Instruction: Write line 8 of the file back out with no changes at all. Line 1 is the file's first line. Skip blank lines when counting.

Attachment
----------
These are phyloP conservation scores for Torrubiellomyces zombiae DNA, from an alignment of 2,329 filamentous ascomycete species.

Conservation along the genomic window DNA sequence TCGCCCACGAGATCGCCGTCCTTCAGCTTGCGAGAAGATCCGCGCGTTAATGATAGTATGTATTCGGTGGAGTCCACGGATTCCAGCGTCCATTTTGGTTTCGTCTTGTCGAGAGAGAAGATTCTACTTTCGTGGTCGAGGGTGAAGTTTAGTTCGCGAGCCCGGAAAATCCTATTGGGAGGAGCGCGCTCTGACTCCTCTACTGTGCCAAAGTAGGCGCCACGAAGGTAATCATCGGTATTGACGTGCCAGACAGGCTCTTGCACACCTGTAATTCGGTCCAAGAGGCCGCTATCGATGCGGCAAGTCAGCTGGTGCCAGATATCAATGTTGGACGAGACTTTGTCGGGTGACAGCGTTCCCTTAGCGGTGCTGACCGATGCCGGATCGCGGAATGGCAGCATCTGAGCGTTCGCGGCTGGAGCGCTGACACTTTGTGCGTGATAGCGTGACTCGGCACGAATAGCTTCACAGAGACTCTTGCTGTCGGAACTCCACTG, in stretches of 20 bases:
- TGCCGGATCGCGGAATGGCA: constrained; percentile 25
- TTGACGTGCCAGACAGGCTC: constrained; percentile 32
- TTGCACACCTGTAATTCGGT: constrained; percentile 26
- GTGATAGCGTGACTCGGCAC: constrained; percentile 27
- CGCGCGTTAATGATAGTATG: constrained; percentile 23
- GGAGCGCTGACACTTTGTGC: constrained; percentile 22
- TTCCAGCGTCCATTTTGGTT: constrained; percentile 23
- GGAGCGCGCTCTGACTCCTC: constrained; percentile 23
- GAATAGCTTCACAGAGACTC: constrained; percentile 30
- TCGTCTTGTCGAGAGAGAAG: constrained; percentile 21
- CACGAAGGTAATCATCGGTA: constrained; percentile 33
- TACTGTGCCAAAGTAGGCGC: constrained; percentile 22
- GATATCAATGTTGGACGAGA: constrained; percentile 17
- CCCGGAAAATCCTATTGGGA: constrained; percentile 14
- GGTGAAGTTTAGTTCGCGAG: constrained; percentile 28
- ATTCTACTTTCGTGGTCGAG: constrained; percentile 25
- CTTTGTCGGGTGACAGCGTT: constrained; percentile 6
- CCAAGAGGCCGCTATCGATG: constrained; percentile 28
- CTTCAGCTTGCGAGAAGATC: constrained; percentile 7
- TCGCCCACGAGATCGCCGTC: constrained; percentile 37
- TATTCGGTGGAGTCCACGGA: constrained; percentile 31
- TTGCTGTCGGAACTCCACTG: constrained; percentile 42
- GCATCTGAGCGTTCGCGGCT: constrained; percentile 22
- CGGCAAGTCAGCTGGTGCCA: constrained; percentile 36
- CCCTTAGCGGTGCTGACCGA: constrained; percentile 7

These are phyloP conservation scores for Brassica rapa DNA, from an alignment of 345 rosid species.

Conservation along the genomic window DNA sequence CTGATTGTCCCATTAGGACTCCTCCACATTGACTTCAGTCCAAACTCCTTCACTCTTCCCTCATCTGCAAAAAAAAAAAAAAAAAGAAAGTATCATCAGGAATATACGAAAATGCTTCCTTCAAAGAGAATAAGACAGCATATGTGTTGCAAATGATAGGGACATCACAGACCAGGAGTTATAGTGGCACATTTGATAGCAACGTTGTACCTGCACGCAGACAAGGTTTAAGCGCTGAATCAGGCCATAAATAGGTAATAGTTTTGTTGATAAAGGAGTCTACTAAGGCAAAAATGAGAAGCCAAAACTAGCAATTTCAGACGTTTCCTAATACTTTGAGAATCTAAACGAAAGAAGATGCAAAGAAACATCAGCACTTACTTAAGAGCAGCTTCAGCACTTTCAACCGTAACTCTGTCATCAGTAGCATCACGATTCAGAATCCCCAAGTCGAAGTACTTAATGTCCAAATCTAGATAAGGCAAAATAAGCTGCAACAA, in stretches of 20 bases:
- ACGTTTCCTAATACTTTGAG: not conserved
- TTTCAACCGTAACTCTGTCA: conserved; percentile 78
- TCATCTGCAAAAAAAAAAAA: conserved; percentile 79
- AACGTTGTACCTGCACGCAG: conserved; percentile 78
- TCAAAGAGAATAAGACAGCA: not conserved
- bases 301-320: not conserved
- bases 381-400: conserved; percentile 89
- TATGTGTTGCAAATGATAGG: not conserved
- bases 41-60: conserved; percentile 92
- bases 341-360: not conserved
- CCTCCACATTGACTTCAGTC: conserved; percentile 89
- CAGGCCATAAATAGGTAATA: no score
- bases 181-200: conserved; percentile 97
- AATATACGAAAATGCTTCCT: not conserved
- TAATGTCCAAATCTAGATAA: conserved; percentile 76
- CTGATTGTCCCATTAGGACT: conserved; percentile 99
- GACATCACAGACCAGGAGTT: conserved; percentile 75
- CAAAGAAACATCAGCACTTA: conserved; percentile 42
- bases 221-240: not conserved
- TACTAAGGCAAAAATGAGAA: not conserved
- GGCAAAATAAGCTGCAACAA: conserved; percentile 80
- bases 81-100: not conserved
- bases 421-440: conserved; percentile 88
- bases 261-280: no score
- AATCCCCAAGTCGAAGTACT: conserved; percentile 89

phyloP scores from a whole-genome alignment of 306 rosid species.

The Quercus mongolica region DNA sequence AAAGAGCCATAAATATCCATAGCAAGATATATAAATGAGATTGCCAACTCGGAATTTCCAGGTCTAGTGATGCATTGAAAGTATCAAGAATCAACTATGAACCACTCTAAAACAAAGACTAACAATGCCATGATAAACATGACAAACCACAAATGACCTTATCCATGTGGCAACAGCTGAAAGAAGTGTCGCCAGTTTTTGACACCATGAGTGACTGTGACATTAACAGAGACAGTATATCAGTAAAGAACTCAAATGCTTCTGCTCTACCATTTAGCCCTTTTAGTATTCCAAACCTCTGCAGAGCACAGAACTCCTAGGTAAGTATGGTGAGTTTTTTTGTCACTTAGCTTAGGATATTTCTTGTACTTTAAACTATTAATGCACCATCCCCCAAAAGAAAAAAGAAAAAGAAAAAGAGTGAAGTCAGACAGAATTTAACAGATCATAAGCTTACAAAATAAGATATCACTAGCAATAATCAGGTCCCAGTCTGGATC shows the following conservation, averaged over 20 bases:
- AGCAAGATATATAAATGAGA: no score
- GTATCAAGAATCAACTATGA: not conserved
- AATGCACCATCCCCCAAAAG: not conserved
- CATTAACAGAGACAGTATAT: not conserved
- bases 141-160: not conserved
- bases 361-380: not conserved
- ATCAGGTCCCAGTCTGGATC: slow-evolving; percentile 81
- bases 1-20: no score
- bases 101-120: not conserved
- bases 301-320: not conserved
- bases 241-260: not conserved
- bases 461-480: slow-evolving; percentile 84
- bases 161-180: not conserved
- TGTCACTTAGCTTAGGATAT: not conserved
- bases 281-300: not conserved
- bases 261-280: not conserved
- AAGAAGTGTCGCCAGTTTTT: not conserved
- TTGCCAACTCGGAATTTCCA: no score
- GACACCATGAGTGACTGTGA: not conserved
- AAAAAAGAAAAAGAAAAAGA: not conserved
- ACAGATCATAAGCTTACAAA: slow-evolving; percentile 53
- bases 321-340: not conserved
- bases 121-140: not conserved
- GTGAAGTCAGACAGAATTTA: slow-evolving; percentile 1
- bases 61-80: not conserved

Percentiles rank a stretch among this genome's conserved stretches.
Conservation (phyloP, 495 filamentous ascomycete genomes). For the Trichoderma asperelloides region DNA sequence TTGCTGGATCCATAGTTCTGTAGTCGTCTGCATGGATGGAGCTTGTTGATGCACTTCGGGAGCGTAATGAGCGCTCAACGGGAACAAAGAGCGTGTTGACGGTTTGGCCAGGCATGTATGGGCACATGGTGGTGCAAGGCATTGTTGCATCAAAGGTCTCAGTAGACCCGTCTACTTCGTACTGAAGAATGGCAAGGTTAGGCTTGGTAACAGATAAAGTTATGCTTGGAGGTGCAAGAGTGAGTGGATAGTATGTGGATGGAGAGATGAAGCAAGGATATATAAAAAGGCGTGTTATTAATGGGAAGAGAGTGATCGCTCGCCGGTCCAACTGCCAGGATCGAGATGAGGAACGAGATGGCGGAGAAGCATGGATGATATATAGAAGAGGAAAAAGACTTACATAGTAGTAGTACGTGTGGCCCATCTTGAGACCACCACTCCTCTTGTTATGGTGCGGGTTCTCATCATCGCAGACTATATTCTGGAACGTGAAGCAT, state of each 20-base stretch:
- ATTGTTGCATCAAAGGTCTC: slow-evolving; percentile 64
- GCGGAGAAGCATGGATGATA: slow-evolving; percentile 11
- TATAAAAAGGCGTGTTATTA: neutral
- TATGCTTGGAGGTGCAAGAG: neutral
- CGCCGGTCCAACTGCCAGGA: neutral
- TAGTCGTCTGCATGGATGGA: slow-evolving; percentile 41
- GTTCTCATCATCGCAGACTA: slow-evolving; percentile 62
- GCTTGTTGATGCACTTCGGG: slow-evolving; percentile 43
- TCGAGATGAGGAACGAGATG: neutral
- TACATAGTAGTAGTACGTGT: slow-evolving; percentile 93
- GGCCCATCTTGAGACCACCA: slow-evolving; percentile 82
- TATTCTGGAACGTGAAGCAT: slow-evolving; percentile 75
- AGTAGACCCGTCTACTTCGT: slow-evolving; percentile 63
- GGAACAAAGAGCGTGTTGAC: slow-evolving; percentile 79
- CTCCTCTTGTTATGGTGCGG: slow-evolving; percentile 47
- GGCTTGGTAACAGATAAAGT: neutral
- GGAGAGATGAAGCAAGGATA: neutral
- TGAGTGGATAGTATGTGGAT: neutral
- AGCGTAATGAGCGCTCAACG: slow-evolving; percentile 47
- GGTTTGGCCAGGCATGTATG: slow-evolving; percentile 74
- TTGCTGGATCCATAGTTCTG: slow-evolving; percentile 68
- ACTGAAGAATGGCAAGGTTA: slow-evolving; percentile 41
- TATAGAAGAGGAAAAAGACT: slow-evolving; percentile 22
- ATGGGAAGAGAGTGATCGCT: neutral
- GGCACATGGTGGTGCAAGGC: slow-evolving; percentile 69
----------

- GGAGCGCTGACACTTTGTGC: constrained; percentile 22